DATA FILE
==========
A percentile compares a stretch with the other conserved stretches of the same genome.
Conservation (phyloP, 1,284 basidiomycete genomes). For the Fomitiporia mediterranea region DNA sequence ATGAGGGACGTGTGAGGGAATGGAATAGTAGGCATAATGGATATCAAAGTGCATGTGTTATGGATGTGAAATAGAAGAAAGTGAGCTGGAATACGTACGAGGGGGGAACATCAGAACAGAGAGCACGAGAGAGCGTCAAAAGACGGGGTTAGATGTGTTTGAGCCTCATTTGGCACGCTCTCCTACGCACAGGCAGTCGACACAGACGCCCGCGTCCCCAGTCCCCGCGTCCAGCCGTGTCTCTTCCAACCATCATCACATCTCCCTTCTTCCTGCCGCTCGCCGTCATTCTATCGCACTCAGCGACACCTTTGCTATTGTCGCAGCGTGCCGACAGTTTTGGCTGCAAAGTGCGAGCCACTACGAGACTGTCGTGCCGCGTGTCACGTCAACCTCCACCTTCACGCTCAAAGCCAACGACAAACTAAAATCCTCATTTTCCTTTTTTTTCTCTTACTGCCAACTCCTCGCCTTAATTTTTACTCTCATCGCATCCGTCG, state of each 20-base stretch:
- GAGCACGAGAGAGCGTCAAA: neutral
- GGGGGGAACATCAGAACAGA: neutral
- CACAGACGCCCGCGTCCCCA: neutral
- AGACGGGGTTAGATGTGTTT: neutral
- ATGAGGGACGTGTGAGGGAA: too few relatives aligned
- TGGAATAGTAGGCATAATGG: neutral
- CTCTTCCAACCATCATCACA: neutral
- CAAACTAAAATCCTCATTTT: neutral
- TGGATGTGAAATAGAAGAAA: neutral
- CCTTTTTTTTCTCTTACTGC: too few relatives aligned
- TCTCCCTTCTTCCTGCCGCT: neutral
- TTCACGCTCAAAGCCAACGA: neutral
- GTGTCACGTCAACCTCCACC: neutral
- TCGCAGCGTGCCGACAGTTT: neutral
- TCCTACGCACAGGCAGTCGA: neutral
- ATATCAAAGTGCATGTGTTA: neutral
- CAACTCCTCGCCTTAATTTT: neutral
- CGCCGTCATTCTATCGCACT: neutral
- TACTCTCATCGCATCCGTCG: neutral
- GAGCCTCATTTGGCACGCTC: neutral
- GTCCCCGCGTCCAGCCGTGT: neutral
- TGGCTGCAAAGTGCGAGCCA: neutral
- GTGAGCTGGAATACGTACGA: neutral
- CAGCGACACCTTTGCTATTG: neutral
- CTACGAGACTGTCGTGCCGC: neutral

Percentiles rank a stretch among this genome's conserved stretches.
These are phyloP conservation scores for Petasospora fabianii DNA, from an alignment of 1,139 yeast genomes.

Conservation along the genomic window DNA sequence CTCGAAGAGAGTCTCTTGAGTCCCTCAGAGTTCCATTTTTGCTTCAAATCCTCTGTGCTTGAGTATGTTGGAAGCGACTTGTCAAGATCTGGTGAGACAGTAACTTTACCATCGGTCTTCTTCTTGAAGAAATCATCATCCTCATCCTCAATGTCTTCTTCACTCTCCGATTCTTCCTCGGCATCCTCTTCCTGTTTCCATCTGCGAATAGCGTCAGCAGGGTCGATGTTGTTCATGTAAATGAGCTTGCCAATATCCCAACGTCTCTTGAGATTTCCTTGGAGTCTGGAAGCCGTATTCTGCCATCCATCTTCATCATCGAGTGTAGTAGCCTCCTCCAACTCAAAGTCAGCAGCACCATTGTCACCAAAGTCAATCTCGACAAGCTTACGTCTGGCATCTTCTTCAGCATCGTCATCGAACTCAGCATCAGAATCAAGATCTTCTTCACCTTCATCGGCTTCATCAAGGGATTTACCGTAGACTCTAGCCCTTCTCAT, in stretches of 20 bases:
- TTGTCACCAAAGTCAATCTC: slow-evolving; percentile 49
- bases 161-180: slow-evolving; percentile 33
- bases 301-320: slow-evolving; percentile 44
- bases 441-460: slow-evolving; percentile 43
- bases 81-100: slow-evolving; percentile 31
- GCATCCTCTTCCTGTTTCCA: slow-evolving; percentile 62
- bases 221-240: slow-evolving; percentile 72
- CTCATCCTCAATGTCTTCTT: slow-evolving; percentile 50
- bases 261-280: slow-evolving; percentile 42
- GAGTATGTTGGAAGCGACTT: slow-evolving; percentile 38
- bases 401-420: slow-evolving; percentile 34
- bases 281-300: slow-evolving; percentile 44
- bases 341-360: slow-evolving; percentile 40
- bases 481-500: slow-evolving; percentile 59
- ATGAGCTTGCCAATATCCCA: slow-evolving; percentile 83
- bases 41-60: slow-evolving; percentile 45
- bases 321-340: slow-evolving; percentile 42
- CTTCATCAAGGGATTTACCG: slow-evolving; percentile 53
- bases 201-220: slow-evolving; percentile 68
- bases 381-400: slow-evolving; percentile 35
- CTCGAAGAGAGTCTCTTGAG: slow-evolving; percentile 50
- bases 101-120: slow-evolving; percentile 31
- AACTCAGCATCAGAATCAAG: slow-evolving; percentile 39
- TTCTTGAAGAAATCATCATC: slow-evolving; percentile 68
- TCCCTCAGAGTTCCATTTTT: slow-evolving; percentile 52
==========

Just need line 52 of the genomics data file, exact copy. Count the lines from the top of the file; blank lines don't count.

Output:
- bases 101-120: slow-evolving; percentile 31